- as input to improve a service
- as input to improve a website
- as part of the process of consultation
This might be collected in person, over the phone or via forms on our website.
2. It might be shared with us by another organisation due to us being part of a service they are providing, or as part of research and intelligence necessary for public health functions, such as informing decisions on the design and commissioning of services. This will include organisations such as Office for National Statistics, NHS Digital, national and local NHS bodies and Clinical Commissioning Group, Local Authorities and schools.
The Public Health team also uses the information to derive statistics and intelligence for research and planning purposes, which include:
- producing assessments of the health and care needs of the population, in particular to support the statutory responsibilities of the:
- Joint Strategic Needs Assessment (JSNA)
- Director of Public Health Annual report
- Health and Wellbeing Strategy
- identifying priorities for action
- informing decisions on (for example) the design and commissioning of services
- to assess the performance of the local health and care system and to evaluate and develop them
- to report summary statistics to national organisations
- undertaking equity analysis of trends, particularly for vulnerable groups
- to support clinical audits
In these cases, the information is used in such a way that individuals cannot be identified from them and personal identifiable details are removed as soon as is possible in the processing of intelligence.
This information may contain:
- contact details
- NHS number
- geographic codes such as postcodes for the analysis of health inequalities
- date of birth
- information from birth and death certifications (personal identifiable information from NHS Digital used for public health purposes)
- information about the provision of public health services including:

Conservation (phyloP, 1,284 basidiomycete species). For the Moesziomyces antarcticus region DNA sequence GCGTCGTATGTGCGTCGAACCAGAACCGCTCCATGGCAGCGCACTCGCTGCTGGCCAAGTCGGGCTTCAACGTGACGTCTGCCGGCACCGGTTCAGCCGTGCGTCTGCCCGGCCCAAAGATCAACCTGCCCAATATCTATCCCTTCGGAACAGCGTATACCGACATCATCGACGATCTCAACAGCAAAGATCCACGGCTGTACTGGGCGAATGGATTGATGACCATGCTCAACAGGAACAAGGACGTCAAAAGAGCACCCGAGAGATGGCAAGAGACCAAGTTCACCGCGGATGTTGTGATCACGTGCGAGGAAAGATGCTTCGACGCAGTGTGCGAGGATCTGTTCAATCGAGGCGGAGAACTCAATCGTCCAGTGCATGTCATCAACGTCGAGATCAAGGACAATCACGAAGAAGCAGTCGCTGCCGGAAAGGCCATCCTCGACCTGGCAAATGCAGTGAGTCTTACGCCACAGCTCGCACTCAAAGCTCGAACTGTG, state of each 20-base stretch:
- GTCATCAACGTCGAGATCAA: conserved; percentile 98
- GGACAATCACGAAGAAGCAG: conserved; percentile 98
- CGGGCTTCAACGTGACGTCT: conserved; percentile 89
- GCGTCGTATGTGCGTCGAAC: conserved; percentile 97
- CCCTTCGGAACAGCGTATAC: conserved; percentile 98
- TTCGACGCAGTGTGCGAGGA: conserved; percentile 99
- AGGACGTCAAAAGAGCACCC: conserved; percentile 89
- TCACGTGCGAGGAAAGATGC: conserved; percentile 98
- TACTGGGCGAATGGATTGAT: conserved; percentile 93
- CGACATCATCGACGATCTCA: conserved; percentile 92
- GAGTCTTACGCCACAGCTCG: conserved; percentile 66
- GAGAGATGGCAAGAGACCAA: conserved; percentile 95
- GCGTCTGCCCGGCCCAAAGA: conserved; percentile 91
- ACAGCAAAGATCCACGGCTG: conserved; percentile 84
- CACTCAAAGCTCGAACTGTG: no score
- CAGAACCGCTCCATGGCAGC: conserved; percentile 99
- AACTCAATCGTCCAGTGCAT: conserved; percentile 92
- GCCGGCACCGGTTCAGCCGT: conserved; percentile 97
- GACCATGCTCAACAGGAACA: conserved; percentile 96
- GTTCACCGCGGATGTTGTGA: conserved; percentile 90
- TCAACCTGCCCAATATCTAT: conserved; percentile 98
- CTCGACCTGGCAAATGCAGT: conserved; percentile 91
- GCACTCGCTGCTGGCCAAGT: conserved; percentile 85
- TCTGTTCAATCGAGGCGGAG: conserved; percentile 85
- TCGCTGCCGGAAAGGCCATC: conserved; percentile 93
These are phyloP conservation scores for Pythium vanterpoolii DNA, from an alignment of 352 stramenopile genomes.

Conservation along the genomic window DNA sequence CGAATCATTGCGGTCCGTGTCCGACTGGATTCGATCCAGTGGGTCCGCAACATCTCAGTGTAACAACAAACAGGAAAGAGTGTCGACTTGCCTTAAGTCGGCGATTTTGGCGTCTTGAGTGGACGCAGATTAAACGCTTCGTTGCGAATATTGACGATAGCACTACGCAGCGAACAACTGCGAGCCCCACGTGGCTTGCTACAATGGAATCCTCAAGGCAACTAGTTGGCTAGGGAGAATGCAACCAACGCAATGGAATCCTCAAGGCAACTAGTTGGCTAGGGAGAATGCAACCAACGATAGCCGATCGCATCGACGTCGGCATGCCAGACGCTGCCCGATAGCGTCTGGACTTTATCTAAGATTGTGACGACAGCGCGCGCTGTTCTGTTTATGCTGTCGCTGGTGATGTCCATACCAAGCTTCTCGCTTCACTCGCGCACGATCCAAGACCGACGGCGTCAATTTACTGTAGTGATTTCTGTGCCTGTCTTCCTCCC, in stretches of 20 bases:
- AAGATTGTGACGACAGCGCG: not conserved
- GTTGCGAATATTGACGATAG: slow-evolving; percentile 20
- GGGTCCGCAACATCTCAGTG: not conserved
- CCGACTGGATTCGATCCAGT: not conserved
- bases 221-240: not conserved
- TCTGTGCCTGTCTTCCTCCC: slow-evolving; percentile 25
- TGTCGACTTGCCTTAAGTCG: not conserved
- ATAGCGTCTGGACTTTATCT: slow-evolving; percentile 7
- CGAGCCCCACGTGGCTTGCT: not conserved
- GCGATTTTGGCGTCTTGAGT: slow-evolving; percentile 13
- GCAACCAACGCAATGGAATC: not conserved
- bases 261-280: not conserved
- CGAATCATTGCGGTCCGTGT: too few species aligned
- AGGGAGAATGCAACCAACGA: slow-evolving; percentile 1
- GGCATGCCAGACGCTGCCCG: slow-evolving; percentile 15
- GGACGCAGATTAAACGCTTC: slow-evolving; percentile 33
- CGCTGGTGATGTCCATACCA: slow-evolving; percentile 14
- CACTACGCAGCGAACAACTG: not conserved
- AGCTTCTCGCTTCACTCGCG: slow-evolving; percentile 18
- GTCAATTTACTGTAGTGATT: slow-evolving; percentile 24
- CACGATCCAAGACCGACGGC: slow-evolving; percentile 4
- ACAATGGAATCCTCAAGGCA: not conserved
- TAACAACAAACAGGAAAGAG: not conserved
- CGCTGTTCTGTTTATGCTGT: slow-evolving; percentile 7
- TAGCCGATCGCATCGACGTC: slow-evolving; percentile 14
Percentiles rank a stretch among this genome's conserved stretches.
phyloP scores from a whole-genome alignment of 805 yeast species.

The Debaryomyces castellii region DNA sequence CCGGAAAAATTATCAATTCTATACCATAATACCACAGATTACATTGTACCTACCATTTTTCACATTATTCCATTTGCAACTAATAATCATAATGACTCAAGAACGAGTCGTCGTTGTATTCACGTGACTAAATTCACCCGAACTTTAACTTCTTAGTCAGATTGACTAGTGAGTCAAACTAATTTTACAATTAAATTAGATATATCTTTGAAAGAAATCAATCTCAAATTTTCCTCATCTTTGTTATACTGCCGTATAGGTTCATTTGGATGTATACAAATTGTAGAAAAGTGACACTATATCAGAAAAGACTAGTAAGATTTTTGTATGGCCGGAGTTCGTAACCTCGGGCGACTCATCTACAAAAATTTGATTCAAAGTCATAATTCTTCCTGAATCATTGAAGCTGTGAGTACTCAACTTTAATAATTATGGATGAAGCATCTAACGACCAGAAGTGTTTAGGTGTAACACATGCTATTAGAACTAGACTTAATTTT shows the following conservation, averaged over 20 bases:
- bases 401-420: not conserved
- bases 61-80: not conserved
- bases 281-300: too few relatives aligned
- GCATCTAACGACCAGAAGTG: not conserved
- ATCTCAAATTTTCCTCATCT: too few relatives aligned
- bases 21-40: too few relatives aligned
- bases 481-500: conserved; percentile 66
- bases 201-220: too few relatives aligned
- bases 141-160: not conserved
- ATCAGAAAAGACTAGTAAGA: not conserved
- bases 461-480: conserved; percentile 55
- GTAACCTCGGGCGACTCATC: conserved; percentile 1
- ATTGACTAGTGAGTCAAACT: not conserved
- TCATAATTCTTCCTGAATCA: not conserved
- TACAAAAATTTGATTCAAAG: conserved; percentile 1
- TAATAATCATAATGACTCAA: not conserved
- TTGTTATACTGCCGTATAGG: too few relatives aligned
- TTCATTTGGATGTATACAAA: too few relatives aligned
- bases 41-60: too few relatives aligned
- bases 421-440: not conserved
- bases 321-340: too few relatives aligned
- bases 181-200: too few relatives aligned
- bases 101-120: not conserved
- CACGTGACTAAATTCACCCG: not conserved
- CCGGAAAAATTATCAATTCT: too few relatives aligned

- control of infection
- drug and alcohol treatment services
- sexual health services
- 0-5 health services
- school nursing services
- National Child Measurement Programme
- lifestyle and behaviour change services
- cancer screening
- other screening programmes
- public health initiatives
- information about lifestyle behaviours, including data collected from surveys
- information about disease prevalence including cancer registrations
- Information about other health statuses including blood pressure
- Information about health and social care use, including:
- GP services
- Hospital services
- NHS community services
- Mental health services
- Social care services
In particular, we currently access health information from ONS and NHS Digital including:
- Primary Care Mortality Database (PCMD) - The PCMD holds mortality data as provided at the time of registration of the death along with name of GP, geographical indexing and coroner details where applicable. The PCMD database does not contain names of the deceased
- Public Health Birth Files (PHBF) - include date of birth, sex, birthweight, address, postcode, place of birth, stillbirth indicators and age of mother. They contain the NHS number of the infant registered
- ONS Vital Statistics datasets -